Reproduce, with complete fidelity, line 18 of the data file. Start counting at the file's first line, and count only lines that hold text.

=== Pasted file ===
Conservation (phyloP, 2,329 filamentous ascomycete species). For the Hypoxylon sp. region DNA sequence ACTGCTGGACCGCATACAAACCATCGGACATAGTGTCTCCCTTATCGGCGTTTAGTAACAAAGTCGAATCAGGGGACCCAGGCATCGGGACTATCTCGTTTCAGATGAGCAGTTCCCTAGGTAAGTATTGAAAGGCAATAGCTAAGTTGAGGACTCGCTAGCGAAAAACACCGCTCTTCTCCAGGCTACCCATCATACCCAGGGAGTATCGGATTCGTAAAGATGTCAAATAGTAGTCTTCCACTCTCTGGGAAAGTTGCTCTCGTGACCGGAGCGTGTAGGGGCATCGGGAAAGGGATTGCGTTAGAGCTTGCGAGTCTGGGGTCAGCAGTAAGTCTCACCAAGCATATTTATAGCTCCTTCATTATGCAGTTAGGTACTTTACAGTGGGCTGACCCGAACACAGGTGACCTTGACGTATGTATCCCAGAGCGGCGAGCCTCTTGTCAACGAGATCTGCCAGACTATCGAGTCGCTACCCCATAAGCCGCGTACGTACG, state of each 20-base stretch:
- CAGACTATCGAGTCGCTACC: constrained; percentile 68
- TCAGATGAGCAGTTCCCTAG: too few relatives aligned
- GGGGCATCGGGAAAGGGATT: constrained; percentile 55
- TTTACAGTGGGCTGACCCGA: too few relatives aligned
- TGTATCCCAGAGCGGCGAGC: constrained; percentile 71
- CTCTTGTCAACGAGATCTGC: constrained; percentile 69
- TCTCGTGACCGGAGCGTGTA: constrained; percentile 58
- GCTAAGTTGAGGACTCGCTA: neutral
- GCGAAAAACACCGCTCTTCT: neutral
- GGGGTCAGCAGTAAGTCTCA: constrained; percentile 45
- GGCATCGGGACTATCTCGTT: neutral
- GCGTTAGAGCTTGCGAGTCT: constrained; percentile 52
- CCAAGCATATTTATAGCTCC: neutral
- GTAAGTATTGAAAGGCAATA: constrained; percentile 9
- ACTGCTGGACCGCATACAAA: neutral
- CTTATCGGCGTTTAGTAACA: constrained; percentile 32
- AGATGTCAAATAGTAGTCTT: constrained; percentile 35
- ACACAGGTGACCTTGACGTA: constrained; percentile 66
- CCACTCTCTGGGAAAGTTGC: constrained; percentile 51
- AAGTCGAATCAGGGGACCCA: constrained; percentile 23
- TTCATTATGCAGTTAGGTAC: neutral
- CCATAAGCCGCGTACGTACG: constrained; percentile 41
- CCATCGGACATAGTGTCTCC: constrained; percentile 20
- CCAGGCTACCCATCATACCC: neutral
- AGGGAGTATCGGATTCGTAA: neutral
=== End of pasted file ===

- AGATGTCAAATAGTAGTCTT: constrained; percentile 35